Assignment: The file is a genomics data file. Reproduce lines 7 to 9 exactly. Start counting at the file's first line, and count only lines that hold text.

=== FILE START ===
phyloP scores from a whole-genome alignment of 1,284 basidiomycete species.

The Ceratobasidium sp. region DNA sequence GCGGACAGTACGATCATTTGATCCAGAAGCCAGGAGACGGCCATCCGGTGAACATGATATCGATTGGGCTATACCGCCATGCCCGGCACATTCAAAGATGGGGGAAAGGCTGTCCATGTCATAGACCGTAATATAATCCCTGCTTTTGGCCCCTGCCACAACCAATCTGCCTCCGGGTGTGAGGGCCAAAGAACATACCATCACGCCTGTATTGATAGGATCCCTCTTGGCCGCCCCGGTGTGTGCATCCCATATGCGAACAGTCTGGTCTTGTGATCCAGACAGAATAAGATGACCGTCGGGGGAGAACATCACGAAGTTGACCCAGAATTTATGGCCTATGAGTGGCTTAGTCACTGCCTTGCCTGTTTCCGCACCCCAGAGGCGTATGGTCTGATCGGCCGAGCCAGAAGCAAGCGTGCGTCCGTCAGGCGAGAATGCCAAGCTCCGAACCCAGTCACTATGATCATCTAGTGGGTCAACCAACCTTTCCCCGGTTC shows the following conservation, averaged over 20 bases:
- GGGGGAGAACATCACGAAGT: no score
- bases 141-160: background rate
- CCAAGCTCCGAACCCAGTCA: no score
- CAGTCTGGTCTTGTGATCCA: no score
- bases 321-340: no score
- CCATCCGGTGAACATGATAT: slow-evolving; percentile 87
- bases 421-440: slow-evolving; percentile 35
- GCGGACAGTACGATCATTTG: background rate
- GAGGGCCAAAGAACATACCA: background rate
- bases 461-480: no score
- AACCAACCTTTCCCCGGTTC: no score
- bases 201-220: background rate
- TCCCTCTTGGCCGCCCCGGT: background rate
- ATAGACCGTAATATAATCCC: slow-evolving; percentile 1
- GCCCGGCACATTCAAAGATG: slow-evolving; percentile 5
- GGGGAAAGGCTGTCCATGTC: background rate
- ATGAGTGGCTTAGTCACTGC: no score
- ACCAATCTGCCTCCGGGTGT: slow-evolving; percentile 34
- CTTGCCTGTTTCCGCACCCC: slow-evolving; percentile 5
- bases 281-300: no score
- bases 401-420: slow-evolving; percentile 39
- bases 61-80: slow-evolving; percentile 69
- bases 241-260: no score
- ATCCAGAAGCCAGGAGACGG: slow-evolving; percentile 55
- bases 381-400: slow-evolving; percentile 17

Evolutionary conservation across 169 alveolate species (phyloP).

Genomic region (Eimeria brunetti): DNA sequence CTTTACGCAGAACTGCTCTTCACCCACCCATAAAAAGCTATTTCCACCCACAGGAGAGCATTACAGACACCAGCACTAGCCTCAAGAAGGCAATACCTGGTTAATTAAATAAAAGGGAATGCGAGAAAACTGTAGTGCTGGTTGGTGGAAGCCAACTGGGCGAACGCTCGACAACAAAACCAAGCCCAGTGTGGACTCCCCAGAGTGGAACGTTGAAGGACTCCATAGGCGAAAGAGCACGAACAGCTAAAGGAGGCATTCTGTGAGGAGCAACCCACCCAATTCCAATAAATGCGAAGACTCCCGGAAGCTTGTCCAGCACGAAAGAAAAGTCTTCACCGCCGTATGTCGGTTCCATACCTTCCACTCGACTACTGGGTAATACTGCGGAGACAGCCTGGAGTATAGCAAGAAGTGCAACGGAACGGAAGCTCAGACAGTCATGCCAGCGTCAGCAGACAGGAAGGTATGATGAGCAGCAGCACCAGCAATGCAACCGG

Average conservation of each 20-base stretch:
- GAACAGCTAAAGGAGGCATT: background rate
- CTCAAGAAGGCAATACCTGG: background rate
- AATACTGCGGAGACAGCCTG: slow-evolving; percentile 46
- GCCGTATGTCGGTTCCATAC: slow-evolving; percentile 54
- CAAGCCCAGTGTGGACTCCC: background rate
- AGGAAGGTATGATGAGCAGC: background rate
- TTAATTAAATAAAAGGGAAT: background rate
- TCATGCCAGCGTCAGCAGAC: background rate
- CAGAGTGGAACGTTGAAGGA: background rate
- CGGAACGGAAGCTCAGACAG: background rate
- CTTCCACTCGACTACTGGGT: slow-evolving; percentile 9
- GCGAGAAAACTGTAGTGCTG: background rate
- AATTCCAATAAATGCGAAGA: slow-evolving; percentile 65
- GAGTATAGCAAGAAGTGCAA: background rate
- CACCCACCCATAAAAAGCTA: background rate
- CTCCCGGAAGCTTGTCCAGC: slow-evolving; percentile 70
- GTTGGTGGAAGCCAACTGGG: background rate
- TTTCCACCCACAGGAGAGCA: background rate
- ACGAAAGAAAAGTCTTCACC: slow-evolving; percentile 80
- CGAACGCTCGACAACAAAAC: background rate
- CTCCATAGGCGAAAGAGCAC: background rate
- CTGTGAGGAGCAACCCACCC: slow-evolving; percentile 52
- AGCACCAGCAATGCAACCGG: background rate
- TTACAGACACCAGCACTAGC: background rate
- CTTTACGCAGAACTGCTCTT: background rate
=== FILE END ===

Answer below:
- bases 321-340: no score
- CCATCCGGTGAACATGATAT: slow-evolving; percentile 87
- bases 421-440: slow-evolving; percentile 35